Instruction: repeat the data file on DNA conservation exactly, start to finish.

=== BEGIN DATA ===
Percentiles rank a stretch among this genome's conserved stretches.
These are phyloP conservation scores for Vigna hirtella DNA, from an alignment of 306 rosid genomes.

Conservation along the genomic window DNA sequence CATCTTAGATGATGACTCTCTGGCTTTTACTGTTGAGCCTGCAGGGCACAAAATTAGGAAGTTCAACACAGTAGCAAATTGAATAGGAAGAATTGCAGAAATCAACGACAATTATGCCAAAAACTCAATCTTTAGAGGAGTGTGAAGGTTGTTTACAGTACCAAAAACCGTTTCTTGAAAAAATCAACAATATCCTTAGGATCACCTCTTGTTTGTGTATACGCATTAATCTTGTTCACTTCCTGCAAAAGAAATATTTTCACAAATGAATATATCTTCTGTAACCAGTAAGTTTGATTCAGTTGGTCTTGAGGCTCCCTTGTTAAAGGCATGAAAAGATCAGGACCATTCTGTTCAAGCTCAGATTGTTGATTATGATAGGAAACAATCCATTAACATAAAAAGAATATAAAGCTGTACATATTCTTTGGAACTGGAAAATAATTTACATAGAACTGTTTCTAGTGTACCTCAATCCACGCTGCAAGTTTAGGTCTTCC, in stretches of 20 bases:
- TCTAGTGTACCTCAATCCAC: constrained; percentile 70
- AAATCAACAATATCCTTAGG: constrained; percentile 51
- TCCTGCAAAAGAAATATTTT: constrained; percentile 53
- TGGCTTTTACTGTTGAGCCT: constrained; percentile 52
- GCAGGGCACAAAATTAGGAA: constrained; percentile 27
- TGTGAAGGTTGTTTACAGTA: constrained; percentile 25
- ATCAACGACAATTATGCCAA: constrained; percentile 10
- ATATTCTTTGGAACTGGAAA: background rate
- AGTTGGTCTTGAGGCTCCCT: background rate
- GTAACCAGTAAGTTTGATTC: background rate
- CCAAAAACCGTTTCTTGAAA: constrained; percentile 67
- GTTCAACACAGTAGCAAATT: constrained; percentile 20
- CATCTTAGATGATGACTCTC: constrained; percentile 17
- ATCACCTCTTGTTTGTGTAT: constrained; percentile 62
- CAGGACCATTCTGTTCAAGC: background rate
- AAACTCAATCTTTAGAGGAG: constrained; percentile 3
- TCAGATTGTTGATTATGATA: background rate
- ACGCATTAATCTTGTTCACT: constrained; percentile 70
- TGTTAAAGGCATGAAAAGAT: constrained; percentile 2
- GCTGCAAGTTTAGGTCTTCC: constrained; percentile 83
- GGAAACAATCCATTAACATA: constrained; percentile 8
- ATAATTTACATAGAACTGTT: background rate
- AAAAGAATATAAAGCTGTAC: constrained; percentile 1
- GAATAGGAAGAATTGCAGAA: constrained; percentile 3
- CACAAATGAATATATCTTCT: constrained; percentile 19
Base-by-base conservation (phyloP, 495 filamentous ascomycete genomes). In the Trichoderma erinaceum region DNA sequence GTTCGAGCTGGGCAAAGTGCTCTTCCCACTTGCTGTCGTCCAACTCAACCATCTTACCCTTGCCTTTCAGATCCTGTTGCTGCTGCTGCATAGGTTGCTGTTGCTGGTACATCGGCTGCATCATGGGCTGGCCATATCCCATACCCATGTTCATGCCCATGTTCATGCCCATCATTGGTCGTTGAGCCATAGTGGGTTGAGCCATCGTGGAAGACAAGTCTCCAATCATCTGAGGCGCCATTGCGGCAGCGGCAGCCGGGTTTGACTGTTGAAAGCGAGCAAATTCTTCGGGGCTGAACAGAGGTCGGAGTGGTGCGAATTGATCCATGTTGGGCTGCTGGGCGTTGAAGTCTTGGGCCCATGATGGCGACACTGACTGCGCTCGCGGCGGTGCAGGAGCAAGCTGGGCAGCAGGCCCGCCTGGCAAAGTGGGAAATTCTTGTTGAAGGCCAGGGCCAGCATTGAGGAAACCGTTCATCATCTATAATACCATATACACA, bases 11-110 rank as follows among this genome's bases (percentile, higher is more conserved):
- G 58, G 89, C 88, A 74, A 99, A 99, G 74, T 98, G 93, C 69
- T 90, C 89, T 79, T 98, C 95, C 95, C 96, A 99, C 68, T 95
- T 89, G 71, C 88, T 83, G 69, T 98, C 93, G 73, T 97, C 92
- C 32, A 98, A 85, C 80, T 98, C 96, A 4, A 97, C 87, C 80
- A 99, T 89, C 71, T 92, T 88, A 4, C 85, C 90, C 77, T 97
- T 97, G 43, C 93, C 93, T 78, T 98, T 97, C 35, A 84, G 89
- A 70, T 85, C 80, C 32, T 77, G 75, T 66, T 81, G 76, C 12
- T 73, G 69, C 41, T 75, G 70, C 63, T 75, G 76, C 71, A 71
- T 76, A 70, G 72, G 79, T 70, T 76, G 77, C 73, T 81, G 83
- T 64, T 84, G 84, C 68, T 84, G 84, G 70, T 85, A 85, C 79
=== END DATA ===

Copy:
Percentiles rank a stretch among this genome's conserved stretches.
These are phyloP conservation scores for Vigna hirtella DNA, from an alignment of 306 rosid genomes.

Conservation along the genomic window DNA sequence CATCTTAGATGATGACTCTCTGGCTTTTACTGTTGAGCCTGCAGGGCACAAAATTAGGAAGTTCAACACAGTAGCAAATTGAATAGGAAGAATTGCAGAAATCAACGACAATTATGCCAAAAACTCAATCTTTAGAGGAGTGTGAAGGTTGTTTACAGTACCAAAAACCGTTTCTTGAAAAAATCAACAATATCCTTAGGATCACCTCTTGTTTGTGTATACGCATTAATCTTGTTCACTTCCTGCAAAAGAAATATTTTCACAAATGAATATATCTTCTGTAACCAGTAAGTTTGATTCAGTTGGTCTTGAGGCTCCCTTGTTAAAGGCATGAAAAGATCAGGACCATTCTGTTCAAGCTCAGATTGTTGATTATGATAGGAAACAATCCATTAACATAAAAAGAATATAAAGCTGTACATATTCTTTGGAACTGGAAAATAATTTACATAGAACTGTTTCTAGTGTACCTCAATCCACGCTGCAAGTTTAGGTCTTCC, in stretches of 20 bases:
- TCTAGTGTACCTCAATCCAC: constrained; percentile 70
- AAATCAACAATATCCTTAGG: constrained; percentile 51
- TCCTGCAAAAGAAATATTTT: constrained; percentile 53
- TGGCTTTTACTGTTGAGCCT: constrained; percentile 52
- GCAGGGCACAAAATTAGGAA: constrained; percentile 27
- TGTGAAGGTTGTTTACAGTA: constrained; percentile 25
- ATCAACGACAATTATGCCAA: constrained; percentile 10
- ATATTCTTTGGAACTGGAAA: background rate
- AGTTGGTCTTGAGGCTCCCT: background rate
- GTAACCAGTAAGTTTGATTC: background rate
- CCAAAAACCGTTTCTTGAAA: constrained; percentile 67
- GTTCAACACAGTAGCAAATT: constrained; percentile 20
- CATCTTAGATGATGACTCTC: constrained; percentile 17
- ATCACCTCTTGTTTGTGTAT: constrained; percentile 62
- CAGGACCATTCTGTTCAAGC: background rate
- AAACTCAATCTTTAGAGGAG: constrained; percentile 3
- TCAGATTGTTGATTATGATA: background rate
- ACGCATTAATCTTGTTCACT: constrained; percentile 70
- TGTTAAAGGCATGAAAAGAT: constrained; percentile 2
- GCTGCAAGTTTAGGTCTTCC: constrained; percentile 83
- GGAAACAATCCATTAACATA: constrained; percentile 8
- ATAATTTACATAGAACTGTT: background rate
- AAAAGAATATAAAGCTGTAC: constrained; percentile 1
- GAATAGGAAGAATTGCAGAA: constrained; percentile 3
- CACAAATGAATATATCTTCT: constrained; percentile 19
Base-by-base conservation (phyloP, 495 filamentous ascomycete genomes). In the Trichoderma erinaceum region DNA sequence GTTCGAGCTGGGCAAAGTGCTCTTCCCACTTGCTGTCGTCCAACTCAACCATCTTACCCTTGCCTTTCAGATCCTGTTGCTGCTGCTGCATAGGTTGCTGTTGCTGGTACATCGGCTGCATCATGGGCTGGCCATATCCCATACCCATGTTCATGCCCATGTTCATGCCCATCATTGGTCGTTGAGCCATAGTGGGTTGAGCCATCGTGGAAGACAAGTCTCCAATCATCTGAGGCGCCATTGCGGCAGCGGCAGCCGGGTTTGACTGTTGAAAGCGAGCAAATTCTTCGGGGCTGAACAGAGGTCGGAGTGGTGCGAATTGATCCATGTTGGGCTGCTGGGCGTTGAAGTCTTGGGCCCATGATGGCGACACTGACTGCGCTCGCGGCGGTGCAGGAGCAAGCTGGGCAGCAGGCCCGCCTGGCAAAGTGGGAAATTCTTGTTGAAGGCCAGGGCCAGCATTGAGGAAACCGTTCATCATCTATAATACCATATACACA, bases 11-110 rank as follows among this genome's bases (percentile, higher is more conserved):
- G 58, G 89, C 88, A 74, A 99, A 99, G 74, T 98, G 93, C 69
- T 90, C 89, T 79, T 98, C 95, C 95, C 96, A 99, C 68, T 95
- T 89, G 71, C 88, T 83, G 69, T 98, C 93, G 73, T 97, C 92
- C 32, A 98, A 85, C 80, T 98, C 96, A 4, A 97, C 87, C 80
- A 99, T 89, C 71, T 92, T 88, A 4, C 85, C 90, C 77, T 97
- T 97, G 43, C 93, C 93, T 78, T 98, T 97, C 35, A 84, G 89
- A 70, T 85, C 80, C 32, T 77, G 75, T 66, T 81, G 76, C 12
- T 73, G 69, C 41, T 75, G 70, C 63, T 75, G 76, C 71, A 71
- T 76, A 70, G 72, G 79, T 70, T 76, G 77, C 73, T 81, G 83
- T 64, T 84, G 84, C 68, T 84, G 84, G 70, T 85, A 85, C 79